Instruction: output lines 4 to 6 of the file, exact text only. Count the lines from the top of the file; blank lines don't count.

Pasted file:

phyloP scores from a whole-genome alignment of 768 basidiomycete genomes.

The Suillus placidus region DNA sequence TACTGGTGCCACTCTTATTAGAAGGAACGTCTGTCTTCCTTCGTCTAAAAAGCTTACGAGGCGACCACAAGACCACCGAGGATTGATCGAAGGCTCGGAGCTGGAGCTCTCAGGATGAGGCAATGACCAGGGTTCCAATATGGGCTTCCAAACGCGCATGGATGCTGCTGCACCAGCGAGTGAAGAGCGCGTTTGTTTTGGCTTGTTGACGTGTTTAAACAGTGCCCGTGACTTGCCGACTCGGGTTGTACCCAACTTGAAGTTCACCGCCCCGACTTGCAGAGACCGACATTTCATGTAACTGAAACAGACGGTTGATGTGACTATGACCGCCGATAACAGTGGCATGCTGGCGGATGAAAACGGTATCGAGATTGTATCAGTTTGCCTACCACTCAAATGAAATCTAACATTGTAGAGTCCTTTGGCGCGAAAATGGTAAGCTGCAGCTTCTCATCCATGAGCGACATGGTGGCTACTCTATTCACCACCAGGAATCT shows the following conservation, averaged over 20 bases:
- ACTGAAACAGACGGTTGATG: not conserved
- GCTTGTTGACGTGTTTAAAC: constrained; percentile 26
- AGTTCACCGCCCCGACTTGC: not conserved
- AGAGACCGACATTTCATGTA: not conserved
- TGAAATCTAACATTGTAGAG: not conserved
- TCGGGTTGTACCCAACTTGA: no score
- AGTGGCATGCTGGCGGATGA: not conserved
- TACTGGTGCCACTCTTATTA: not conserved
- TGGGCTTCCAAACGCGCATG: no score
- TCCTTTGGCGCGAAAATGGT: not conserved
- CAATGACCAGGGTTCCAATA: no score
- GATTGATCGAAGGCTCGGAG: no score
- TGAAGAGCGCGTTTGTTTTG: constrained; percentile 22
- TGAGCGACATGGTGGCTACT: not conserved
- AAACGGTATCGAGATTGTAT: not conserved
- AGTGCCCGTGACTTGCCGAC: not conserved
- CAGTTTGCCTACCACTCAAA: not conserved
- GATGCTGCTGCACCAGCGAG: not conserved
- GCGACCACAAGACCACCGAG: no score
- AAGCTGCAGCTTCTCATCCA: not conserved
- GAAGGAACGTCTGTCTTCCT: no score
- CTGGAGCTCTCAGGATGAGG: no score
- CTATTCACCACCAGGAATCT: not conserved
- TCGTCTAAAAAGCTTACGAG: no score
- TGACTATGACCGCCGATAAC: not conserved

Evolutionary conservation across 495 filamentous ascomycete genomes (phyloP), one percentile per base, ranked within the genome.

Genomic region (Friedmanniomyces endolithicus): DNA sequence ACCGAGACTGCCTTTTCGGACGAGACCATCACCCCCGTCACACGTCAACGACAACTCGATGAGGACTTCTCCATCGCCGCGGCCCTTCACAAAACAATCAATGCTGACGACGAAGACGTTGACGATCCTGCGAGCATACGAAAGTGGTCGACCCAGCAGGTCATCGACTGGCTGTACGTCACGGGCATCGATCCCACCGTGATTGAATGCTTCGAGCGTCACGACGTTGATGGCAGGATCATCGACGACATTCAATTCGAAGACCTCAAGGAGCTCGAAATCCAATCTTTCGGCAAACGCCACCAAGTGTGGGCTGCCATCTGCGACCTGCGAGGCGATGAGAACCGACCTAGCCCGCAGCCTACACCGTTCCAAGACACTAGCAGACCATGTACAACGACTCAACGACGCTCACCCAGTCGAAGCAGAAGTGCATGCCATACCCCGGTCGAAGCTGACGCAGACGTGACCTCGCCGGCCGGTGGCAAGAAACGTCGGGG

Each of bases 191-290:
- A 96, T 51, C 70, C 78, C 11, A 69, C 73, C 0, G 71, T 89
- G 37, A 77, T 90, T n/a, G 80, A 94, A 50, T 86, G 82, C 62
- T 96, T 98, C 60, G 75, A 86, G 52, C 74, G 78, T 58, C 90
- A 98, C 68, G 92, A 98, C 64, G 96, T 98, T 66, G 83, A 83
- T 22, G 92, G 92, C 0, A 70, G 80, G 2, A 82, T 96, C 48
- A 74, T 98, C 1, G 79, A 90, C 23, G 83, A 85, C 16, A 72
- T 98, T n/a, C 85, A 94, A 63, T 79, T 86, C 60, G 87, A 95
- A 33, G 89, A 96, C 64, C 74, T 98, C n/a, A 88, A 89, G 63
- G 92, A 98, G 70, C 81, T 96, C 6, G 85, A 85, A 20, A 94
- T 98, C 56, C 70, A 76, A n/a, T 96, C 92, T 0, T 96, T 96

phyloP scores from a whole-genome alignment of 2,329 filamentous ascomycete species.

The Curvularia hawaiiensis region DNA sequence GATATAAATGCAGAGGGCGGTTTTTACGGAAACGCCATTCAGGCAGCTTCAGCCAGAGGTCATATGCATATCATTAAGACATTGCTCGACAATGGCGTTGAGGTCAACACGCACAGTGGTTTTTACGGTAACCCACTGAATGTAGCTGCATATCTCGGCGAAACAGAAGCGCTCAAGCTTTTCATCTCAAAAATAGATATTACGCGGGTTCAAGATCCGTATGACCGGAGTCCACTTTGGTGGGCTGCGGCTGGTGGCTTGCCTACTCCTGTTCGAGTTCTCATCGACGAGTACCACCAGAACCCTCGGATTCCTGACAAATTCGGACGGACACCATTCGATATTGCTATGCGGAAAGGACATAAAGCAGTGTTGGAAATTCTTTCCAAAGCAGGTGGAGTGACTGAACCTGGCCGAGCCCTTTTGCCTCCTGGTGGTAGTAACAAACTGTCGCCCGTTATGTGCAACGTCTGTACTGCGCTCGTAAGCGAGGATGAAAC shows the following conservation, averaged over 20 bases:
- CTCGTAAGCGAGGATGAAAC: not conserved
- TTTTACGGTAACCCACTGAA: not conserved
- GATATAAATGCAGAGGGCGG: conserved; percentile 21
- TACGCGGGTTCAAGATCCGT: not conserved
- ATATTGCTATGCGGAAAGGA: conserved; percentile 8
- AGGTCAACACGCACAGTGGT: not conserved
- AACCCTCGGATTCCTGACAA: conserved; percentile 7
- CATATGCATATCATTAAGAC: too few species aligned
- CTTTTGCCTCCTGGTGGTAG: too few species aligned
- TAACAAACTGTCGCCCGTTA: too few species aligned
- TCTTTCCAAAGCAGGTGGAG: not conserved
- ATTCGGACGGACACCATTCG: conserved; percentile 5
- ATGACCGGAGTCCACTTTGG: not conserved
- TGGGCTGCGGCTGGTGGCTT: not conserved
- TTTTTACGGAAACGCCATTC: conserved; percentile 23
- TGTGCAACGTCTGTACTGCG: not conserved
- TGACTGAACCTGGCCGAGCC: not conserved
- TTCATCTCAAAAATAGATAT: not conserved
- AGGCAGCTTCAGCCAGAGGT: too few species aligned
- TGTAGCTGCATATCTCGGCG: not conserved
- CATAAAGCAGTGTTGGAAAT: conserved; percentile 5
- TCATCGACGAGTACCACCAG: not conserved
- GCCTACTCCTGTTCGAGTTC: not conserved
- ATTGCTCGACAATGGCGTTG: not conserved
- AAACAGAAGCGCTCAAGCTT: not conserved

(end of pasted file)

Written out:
- GCTTGTTGACGTGTTTAAAC: constrained; percentile 26
- AGTTCACCGCCCCGACTTGC: not conserved
- AGAGACCGACATTTCATGTA: not conserved